Prayer at our Ramah camp has the added advantage of our Tikvah (“Hope”) program, one of the oldest and most successful integrative special needs Jewish camping endeavors in North America. Teens and young adults with Down’s Syndrome, on the Autism spectrum, and dealing with a number of other cognitive and neurological disorders come to camp to do what campers have always done: enjoy themselves as an integral part of the camping family. Though their special needs are taken very seriously, Tikvah campers are not isolated or placed on a pedestal as “special,” a label that is simplistic and condescending. Like all campers, they are organized as a separate educational unit within camp but they are also fully integrated into camp life, including worship, work and activities with bunks of typically developing, eye rolling, bored, distracted teens. I spent a fair amount of my prayer time with the Tikvah program campers, some of whom I have known since my son was one of their counselors over five years ago. These campers’ hunger for connection with God through prayer varies no less or more than it does for any other camper, and it is patronizing to assert that somehow their disabilities make them spiritually “special.” What is unique about the Tikvah prayer experience – what deeply touches me – is that they have the same access to God as everyone else, tailored to their specific needs and abilities. I am moved watching a teen with Down’s Syndrome taking an aliyah to the Torah or a young adult on the autism spectrum reading Torah. To the extent that they can participate, they are taking their place at the table of Jewish prayer and faith along with the rest of us. At the risk of making the same generalizations I just criticized, I also find myself quite moved by the way that many Tikvah campers enter communal singing with a joy that can be uncommon for typical teens. Because they lack much of the self consciousness that plagues other adolescents, they also lack the reticence about embracing this aspect of Jewish spirituality due to it not conforming to the latest standards of cool.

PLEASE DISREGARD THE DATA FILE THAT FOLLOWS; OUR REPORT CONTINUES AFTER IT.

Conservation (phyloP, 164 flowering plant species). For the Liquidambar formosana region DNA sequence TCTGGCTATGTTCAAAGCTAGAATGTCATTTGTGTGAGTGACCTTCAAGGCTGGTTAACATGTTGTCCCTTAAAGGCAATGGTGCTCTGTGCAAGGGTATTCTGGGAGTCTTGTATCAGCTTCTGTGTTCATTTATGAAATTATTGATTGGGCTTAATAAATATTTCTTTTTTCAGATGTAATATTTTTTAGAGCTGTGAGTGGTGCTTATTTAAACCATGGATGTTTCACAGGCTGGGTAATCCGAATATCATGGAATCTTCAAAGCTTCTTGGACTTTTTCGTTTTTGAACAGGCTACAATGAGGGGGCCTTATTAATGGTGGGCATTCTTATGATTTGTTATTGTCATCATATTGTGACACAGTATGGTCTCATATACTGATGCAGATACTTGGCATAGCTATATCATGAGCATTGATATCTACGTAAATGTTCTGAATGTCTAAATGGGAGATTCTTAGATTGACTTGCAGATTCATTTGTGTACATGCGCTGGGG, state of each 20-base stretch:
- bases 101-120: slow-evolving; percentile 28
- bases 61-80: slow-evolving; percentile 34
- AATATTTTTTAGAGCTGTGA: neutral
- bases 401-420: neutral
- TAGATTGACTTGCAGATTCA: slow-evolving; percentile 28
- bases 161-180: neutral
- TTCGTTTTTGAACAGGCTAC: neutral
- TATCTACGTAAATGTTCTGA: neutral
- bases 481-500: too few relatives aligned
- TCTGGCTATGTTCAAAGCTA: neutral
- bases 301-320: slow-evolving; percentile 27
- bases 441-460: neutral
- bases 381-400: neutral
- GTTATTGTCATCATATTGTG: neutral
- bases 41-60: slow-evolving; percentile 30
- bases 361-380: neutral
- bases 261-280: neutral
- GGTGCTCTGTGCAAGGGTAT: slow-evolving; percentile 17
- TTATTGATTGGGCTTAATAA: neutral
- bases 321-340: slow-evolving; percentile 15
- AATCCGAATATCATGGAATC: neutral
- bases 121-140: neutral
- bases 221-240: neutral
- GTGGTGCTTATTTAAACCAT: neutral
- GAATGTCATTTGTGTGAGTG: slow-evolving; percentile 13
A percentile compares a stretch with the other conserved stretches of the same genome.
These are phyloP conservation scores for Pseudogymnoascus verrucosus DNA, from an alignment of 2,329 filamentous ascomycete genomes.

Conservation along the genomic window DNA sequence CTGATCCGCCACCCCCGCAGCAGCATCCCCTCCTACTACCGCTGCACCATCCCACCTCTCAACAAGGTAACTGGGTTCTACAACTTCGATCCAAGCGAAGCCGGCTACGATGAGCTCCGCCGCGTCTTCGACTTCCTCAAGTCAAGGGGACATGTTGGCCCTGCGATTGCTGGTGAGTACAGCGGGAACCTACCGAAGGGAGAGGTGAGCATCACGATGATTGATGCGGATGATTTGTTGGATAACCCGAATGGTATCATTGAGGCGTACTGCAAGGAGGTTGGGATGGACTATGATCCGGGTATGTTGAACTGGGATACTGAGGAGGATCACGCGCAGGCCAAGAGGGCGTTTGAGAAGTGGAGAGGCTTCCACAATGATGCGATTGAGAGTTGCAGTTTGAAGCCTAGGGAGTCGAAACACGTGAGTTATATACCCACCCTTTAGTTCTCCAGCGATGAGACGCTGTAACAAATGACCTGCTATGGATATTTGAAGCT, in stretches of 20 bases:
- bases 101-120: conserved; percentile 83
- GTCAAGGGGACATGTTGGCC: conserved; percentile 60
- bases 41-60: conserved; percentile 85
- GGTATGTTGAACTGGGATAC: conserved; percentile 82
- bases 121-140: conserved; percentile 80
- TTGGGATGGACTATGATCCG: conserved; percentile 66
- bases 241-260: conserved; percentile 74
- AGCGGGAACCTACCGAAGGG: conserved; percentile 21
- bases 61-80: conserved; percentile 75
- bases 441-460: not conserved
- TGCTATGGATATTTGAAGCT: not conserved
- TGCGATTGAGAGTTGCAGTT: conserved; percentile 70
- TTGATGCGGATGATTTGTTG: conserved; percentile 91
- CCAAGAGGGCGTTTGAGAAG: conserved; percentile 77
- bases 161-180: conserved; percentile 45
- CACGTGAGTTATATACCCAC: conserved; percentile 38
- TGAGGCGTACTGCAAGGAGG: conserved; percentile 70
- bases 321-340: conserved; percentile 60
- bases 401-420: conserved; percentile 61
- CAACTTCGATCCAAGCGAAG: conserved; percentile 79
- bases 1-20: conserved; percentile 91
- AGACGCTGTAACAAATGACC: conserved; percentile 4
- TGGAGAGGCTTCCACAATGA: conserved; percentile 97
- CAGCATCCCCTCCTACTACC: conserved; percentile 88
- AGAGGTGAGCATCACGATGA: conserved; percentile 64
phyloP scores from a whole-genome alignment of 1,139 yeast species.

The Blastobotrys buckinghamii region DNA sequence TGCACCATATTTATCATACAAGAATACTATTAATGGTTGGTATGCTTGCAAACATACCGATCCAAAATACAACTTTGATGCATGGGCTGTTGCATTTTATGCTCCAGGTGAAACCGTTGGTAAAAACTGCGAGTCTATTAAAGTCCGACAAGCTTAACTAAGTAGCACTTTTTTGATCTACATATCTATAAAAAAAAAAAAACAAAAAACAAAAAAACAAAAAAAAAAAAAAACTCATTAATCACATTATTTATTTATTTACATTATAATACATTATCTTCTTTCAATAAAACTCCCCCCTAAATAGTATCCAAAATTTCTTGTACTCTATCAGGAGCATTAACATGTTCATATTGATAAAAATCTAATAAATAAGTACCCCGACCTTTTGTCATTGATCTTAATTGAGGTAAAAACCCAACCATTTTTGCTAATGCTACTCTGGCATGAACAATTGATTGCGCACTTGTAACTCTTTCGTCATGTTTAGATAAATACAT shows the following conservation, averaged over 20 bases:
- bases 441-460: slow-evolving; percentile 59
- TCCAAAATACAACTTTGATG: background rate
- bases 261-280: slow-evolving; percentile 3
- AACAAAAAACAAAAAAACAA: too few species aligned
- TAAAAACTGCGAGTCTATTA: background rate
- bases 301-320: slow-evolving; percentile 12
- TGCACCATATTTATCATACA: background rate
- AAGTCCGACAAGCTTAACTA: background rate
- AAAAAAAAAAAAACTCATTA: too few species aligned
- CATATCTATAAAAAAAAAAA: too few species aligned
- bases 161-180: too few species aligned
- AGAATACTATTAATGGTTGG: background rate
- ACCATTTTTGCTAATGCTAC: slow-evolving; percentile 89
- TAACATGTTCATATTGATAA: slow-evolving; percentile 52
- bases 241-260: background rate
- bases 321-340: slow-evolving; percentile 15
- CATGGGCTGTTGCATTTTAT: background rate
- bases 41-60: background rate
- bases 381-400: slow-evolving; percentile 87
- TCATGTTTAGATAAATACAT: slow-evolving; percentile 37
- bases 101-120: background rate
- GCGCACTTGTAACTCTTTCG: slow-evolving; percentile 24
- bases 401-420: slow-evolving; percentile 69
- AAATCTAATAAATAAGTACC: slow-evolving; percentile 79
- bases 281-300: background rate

Finally, I felt blessed and deeply honored to be a part of an outstanding educational staff. Jewish educators in a summer camp like Ramah are an eclectic and dynamic lot. We (admittedly self selectively) come from very diverse Jewish backgrounds, which in more politicized settings might make us less capable of bridging ideological divides. At camp, educators’ diverse expressions of Judaism are integrated into a common commitment to inspiring young Jews to be Jewish and to do Jewish, often by employing the wackiest, most creative techniques and teaching modalities. Sitting around a table with this group and listening to them build on each other’s ideas in a blue streak of pop culture references, Torah, and groaner jokes made me think of what it must be like to work on the writing team for Saturday Night Live or Inside Amy Schumer, without the Comedy Central style snark that passes for humor. I have learned plenty from my teachers and my students; from working with this group of my fellow teachers, I am once again inspired to teach Judaism and to teach it well.
Camp and Jewish camping are not for everyone. They certainly were not for me forty years ago. Summer camps are not paradise. They will never create the “perfect experience” for every child, because their social structure and packed schedules cannot jive with every child’s cognitive, social, and emotional needs. Even the best camp cannot eradicate the inevitable bullying, the class divisions and the popularity hierarchies that fly below the radar of adults’ best goals and intentions for inclusion and kindness. Jewish summer camp in America, despite all of the most recent scholarship incentives and partnerships, is still outrageously expensive. Some families make trade-offs between camp and day school. Other families cannot afford either. That is a situation desperately in need of remediation. Nonetheless, if Camp Ramah is any indication, Jewish camping in North America is not the next great educator of America’s Jews, it is the great educator.
I thought a lot about this the last night of camp as nine hundred campers and staff held havdalah candles against the night sky and said goodbye to Shabbat Nachamu. This is the Shabbat of comfort which follows the fast day of Tisha B’Av. It starts us back up the mountain of hope and perseverance after a summer descending into the sadness of the past and the anguish – most recently in Jerusalem and on the West Bank – of the present. I sang the words “la-Yehudim hayeta orah v’simcha,“ (we Jews always seem to recover light and joy from darkness), embraced by a community replete with light and joy. Mom, dad, everyone, I am happy to write to you that this past week I finally became a happy Jewish camper. I hope that this happiness is the experience of American Jewish families for many years to come.